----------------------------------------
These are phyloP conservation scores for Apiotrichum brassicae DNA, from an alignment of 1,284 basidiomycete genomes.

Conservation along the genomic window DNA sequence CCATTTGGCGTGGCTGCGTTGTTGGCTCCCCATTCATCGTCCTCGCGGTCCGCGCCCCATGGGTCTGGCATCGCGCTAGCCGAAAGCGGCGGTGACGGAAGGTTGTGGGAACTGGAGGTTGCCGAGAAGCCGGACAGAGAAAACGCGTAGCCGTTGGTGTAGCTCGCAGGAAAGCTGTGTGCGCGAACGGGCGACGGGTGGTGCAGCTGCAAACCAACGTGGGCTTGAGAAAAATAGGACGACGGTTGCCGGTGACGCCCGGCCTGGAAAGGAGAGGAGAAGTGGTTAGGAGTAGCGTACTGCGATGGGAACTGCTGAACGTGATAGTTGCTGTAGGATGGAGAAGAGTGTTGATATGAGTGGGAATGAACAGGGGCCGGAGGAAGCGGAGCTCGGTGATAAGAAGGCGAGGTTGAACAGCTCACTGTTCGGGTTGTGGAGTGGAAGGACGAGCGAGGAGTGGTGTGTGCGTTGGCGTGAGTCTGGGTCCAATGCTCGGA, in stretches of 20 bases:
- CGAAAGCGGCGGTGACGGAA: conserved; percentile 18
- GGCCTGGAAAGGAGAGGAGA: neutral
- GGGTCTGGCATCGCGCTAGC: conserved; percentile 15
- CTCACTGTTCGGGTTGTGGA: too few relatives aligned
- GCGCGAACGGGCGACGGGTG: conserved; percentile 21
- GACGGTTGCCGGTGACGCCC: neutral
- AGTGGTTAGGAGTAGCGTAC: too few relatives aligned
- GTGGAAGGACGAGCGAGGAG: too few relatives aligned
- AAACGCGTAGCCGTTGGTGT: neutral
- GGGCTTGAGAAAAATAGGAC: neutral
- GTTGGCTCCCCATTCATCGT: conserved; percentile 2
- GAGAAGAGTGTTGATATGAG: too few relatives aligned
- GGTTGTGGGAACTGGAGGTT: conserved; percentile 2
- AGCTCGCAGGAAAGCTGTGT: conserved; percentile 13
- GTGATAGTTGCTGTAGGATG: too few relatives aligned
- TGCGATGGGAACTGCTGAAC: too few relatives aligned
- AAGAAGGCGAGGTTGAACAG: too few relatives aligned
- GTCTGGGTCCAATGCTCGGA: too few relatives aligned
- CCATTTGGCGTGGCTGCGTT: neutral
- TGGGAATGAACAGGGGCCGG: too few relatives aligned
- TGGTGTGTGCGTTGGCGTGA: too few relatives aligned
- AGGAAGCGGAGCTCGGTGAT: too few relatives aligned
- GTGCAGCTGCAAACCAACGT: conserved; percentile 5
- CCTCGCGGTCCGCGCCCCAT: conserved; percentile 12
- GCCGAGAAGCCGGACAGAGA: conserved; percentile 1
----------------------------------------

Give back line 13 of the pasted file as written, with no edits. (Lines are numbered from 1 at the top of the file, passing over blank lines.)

- GTTGGCTCCCCATTCATCGT: conserved; percentile 2